Nicole Sheehan, Park IP’s regional director of operations in New York, offered an example of what Smith was talking about. “Recently we were in the process of conducting service reviews with our overseas partners, which usually involves site visits or in-person meetings whenever possible. One of the things that we heard from a couple of our providers was that we were being perceived as rude in some of our instruction letters, because our communication didn’t always include basic pleasantries. We’d receive a deliverable and respond with, ‘Receipt Confirmed, Thanks’. We value our partners across Asia tremendously and this came as a surprise—it was such a routine thing, we weren’t really even thinking about it. But we were appearing unappreciative.”

“Every country in Asia is home to a different culture with different social norms and different expectations around things like what’s considered polite,” explains Smith, “and those customs are often quite different from our own. We get used to interacting with people in a certain way and don’t necessarily consider how we might be received by someone from a completely different background or environment.”

“In America, a lot of our interaction is very down-to-business. Everyone has a hundred things to do and we focus on just getting them done. To us, it might seem overly sensitive to pay much attention to superficial pleasantries, but in this case the expectation was for more than just superficial, business-focused engagement. Being mindful of things like that helps build trust and mutual respect, which is the foundation of any relationship.”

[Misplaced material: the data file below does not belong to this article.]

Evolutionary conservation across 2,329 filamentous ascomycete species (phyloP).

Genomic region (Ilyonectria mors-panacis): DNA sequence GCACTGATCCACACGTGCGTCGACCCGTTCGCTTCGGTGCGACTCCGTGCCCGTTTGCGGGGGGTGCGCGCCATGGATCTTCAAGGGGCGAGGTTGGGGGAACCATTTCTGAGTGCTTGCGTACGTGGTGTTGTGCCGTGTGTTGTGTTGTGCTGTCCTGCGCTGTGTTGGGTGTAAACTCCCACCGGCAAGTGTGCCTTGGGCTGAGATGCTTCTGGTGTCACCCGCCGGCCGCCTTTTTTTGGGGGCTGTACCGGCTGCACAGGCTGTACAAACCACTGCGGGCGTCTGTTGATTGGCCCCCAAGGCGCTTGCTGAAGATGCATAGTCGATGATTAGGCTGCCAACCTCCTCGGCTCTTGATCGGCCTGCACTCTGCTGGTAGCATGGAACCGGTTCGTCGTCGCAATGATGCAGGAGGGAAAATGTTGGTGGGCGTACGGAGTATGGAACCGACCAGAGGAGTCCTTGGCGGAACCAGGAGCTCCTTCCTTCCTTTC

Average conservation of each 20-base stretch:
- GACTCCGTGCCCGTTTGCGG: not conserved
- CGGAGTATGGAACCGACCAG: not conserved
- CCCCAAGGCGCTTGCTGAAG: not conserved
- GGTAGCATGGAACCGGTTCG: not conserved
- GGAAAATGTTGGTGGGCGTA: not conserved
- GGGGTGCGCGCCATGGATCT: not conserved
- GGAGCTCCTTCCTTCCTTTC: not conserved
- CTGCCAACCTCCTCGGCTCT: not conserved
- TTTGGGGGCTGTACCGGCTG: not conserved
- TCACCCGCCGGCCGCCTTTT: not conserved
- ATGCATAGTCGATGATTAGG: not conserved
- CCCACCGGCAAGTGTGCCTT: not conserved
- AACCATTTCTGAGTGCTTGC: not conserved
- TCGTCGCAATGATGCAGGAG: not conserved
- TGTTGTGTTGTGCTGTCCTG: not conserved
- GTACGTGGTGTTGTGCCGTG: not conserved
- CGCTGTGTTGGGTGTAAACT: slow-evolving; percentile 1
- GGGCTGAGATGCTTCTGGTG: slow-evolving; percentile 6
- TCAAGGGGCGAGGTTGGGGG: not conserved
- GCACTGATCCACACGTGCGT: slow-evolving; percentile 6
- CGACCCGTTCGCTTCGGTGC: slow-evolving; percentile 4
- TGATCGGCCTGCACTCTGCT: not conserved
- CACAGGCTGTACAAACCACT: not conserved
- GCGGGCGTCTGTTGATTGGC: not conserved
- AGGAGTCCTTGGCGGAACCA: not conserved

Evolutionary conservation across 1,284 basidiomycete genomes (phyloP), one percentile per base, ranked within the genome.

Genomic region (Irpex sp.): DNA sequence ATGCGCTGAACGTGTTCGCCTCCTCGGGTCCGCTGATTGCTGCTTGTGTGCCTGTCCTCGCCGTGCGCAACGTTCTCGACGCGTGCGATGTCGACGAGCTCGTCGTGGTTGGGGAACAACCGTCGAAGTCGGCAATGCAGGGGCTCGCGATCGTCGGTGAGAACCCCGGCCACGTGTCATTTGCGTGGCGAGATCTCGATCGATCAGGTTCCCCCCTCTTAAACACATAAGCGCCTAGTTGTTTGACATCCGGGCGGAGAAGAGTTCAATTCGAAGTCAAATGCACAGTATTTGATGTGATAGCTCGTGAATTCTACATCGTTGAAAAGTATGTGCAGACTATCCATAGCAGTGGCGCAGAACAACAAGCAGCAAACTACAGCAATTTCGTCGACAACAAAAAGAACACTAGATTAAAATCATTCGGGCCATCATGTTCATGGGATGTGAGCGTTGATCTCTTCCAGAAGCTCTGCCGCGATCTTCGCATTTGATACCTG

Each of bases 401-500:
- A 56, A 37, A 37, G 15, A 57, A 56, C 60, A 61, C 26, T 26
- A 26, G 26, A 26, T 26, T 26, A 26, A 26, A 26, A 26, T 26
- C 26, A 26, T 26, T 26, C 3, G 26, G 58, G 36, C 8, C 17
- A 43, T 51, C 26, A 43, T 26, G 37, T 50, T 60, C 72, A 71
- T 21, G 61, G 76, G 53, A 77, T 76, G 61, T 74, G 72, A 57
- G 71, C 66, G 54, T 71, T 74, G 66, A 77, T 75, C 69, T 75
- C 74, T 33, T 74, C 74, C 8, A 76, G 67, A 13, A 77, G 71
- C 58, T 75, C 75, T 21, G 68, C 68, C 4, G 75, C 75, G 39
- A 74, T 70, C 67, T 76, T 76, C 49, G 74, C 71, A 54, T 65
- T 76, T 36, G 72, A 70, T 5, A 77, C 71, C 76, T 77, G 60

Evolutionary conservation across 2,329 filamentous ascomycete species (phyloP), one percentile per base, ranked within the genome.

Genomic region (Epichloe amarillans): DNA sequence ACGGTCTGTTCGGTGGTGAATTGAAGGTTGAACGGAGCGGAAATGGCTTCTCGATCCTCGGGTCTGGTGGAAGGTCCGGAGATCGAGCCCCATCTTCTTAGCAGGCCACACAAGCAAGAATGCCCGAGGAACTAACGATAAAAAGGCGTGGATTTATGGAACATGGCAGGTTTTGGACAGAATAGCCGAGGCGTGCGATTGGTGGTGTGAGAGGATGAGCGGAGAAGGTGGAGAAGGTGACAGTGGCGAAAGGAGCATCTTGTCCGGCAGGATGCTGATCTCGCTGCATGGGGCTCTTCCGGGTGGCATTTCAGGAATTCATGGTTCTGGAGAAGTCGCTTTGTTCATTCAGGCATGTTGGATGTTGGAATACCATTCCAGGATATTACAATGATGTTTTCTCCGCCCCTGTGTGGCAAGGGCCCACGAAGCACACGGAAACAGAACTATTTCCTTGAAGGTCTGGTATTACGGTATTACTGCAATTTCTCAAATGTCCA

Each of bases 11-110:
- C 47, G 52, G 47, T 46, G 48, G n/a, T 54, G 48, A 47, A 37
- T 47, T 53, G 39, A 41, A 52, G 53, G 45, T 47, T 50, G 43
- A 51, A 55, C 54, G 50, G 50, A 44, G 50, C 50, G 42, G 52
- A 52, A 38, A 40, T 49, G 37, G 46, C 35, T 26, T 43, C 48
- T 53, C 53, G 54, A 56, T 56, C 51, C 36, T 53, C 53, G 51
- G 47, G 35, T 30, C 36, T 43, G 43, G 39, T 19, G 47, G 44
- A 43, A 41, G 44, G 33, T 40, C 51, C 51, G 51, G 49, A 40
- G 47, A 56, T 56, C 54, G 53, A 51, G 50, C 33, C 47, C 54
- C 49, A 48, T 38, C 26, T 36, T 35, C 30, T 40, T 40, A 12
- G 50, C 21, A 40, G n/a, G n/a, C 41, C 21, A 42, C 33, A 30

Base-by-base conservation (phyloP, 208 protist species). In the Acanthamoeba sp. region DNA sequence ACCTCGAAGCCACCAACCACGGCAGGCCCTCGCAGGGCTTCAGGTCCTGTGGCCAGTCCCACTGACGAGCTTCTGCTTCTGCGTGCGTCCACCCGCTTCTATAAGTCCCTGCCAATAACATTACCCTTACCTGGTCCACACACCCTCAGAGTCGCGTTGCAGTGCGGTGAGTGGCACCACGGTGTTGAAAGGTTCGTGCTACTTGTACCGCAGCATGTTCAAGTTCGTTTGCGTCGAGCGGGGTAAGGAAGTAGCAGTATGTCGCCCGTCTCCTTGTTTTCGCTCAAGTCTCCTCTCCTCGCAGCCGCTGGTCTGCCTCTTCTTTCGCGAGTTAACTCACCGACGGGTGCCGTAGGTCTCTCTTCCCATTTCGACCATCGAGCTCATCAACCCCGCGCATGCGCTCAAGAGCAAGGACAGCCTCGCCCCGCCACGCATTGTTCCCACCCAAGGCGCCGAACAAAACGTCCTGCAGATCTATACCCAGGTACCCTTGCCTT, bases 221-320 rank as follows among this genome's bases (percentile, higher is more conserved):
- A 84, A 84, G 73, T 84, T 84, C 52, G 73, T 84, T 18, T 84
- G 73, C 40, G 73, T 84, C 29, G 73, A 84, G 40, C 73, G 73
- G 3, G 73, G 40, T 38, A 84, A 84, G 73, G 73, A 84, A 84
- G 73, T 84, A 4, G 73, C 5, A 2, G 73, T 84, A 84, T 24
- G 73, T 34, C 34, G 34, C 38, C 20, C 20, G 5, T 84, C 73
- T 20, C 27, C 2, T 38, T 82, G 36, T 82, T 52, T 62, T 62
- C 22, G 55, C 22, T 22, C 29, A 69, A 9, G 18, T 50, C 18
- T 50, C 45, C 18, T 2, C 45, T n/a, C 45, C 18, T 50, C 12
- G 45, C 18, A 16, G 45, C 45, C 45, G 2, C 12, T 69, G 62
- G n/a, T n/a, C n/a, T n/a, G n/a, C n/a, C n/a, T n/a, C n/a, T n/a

Being a little more thoughtful and considerate about your interactions can go a long way toward strengthening working relationships with your associates across Asia. “We started to be more attentive in our communication and I do think it’s had an impact,” says Sheehan.

“Our business can be very demanding of our partners overseas and if we’re going to be able to count on them, we have to make sure we’re demonstrating our appreciation. We’re doing a better job of that now, and we have some of the most loyal partners in this industry.”